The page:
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This article covers some of the most common mistakes that a Medical School applicant can make when you are attempting to submit your applicant. I present some of the steps to ensure that you are able to turn in your applications in a timely manner.

When you are applying to Medical School, you are trying to compete with over 50,000 other applicants in order to make an impression and get an invitation to interview at the school.  With such large stakes to deal with, it is paramount that you do whatever you can in order to ensure that you are not reducing your chances further by tactical errors in your preparation.  The application is not something you can turn around in a week's time so it is vital that you ensure that you are doing everything in your power to make sure that by the time that you can submit applications, you have all your material ready to go on the first day.  I will present 3 of the most common errors that can lead to delays in your application and ultimately, a rejection from the Medical School.  

Number 1:  Do Not Wait to Ask for Letters of Recommendation 

This is easily the most frustrating aspect about submitting your Medical School applications and it is essential that you make sure you are not procrastinating until it is absolutely necessary to get a Letter of Recommendation from your professors.  Professors have a lot of additional obligations to concern themselves with and I promise you that your letter is not one of their top 10 concerns.  It is a good idea to meet with professors routinely during office hours to build a rapport and then after scoring a high mark in the class, ask the Professor for a Letter of Recommendation.  The key to a good letter is having a Professor write more intimate comments as opposed to the generic, "he was a great student, he was always eager to learn."  You will not find a professor willing to veer from his "cookie-cutter" Letter template that he uses for dozens of students if you do not put an effort to get to know him and more importantly, for him to get to know you.  In most circumstances, the Professor may even ask you to write out the letter and that will give you at least a little more leverage when you are drafting out your version.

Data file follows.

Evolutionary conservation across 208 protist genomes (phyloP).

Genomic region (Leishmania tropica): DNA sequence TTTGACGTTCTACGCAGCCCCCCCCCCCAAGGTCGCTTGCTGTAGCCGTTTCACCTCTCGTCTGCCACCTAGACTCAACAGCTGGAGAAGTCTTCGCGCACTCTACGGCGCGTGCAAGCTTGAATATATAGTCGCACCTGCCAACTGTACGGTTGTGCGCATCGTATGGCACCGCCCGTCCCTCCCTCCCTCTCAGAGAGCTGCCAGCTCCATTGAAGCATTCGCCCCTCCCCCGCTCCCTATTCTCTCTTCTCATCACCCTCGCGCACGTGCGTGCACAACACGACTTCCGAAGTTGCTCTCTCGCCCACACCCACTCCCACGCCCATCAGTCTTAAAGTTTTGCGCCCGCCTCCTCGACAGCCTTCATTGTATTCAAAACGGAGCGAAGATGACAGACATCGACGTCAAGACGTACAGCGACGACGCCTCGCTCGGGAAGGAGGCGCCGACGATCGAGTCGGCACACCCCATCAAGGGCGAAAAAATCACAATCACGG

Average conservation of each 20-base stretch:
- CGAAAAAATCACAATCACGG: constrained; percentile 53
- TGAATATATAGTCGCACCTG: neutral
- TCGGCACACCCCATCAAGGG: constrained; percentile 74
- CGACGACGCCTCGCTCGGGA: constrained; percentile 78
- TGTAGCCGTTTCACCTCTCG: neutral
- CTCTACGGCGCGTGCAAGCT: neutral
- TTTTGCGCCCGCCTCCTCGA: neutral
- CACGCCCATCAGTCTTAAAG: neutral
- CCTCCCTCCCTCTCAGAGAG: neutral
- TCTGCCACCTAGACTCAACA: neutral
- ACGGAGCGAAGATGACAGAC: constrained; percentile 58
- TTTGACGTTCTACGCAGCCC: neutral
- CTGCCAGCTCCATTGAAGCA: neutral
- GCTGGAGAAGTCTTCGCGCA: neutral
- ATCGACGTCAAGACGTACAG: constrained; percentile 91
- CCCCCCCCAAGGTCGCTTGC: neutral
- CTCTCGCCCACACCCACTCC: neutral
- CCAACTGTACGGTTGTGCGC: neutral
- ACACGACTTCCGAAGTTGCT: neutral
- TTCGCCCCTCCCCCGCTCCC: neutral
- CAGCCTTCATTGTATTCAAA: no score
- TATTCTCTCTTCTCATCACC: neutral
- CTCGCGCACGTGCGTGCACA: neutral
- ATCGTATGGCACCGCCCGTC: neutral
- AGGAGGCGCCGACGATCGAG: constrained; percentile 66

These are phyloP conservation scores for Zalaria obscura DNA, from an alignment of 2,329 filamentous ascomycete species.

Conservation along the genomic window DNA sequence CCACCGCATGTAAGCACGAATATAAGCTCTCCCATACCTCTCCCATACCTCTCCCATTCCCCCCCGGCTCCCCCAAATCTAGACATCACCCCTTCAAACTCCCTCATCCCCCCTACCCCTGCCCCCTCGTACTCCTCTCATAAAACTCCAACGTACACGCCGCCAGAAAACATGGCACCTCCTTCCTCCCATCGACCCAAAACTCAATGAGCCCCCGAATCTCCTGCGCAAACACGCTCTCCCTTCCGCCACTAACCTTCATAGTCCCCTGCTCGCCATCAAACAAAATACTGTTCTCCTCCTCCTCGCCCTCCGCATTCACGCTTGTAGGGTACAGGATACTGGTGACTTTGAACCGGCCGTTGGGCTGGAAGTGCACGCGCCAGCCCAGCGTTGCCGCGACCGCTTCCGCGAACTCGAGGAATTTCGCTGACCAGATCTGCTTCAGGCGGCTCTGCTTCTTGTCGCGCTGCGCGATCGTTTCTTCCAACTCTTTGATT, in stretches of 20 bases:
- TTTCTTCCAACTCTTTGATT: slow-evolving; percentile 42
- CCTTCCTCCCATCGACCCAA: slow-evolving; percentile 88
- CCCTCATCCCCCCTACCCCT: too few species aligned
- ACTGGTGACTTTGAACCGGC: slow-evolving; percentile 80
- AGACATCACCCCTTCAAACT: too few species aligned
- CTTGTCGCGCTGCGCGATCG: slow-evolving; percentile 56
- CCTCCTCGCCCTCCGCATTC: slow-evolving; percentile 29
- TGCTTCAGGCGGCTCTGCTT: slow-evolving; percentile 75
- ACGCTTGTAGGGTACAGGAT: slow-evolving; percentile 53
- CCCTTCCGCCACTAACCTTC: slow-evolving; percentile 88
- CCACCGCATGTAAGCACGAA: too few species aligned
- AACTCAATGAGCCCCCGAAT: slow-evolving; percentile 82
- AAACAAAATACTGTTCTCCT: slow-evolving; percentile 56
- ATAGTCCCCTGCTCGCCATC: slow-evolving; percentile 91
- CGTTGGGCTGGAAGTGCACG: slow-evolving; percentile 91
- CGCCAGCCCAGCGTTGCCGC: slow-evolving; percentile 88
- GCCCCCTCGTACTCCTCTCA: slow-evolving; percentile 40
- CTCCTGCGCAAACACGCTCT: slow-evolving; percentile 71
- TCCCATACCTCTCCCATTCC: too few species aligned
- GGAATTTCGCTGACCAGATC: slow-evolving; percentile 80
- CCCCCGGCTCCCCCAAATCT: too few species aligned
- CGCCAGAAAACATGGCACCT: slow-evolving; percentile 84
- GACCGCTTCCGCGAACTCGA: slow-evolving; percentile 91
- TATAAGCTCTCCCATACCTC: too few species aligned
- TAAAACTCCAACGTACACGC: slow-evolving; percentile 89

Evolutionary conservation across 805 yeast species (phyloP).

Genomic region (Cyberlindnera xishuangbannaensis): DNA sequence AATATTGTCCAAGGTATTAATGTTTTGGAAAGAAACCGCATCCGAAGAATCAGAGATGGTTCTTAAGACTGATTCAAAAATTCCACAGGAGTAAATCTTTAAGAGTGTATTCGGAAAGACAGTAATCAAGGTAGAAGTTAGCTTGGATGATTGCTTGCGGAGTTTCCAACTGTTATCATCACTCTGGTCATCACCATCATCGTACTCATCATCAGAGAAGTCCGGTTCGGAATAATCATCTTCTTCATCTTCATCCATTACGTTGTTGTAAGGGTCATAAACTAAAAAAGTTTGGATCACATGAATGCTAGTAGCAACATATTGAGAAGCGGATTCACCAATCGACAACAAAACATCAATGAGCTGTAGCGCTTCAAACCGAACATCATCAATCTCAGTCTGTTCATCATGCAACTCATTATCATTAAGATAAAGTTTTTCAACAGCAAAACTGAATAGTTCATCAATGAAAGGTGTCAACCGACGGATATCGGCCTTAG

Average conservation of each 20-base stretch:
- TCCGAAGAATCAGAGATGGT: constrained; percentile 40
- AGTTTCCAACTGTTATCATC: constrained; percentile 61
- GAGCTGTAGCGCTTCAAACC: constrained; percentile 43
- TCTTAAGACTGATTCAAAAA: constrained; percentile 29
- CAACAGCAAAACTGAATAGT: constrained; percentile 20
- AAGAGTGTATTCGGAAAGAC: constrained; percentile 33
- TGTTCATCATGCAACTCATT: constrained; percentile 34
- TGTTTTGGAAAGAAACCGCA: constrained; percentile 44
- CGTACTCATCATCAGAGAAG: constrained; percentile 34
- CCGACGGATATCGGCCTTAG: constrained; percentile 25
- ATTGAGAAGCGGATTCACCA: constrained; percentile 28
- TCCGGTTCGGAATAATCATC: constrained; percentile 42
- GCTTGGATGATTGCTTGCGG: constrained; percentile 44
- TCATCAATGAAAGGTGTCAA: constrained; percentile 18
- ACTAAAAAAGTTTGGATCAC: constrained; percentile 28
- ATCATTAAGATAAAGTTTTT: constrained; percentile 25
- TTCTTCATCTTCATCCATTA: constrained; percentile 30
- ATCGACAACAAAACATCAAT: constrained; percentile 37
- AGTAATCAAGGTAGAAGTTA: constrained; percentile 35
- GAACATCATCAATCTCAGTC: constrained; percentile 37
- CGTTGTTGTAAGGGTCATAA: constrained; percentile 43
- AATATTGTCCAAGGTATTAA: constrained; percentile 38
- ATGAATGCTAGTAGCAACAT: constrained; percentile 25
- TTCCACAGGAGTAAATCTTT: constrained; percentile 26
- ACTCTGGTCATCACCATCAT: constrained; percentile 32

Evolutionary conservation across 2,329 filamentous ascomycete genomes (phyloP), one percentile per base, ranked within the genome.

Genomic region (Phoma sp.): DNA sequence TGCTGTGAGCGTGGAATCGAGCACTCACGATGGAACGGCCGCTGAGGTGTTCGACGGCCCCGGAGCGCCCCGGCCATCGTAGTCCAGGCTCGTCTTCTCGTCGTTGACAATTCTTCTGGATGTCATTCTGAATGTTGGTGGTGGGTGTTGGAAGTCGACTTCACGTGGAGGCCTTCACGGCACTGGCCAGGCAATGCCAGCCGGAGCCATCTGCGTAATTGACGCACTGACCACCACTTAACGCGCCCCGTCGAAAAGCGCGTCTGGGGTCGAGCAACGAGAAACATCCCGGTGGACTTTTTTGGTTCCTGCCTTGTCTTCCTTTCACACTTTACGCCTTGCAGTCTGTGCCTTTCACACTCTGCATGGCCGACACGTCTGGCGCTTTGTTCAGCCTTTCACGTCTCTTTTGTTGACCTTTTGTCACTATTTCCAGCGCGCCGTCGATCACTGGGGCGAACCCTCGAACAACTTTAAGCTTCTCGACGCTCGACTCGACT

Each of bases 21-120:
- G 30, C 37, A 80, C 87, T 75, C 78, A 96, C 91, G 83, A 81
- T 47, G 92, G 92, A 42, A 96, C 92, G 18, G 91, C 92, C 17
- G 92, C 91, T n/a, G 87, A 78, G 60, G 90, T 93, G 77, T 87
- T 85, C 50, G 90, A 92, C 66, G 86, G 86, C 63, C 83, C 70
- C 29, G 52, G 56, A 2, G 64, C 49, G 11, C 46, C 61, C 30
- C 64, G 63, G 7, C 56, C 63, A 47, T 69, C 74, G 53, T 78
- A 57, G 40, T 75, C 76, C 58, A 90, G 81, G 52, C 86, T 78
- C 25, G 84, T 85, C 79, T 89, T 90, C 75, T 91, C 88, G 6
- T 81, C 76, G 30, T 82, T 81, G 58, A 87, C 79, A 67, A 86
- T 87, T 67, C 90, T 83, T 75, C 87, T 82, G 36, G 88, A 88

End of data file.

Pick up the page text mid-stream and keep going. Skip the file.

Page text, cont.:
Another thing to remember is that even if you ask for a letter 3 months in advance, it is often one of the last things you will have when you are trying to send out your applicants.  Professors are notorious for dragging their feet on completing these letters on time so it is up to you to constantly remind them and make sure that they are completing the task.  It may seem strange for some but it is important that you poke and prod the Professor enough where it is in his best interest to just complete your request so you stop bugging him.  Consider this good practice for the rest of your career in Medicine when you have to start asking doctors for Letters of Recommendation before the ERAS MATCH applications and realize that with physicians, you may have to "border-line" stalk and harass them to make sure you get your letter within 6 months.  

A good practice is to make sure you are constantly asking for a Letter of Recommendation in your Sophomore and Junior years in classes that you are doing well in.  Faculty can change constantly so the longer you wait, the more likely you may find yourself chasing down a professor that no longer works in the school or is taking a sabbatical for research.  Ask sooner rather than later.  

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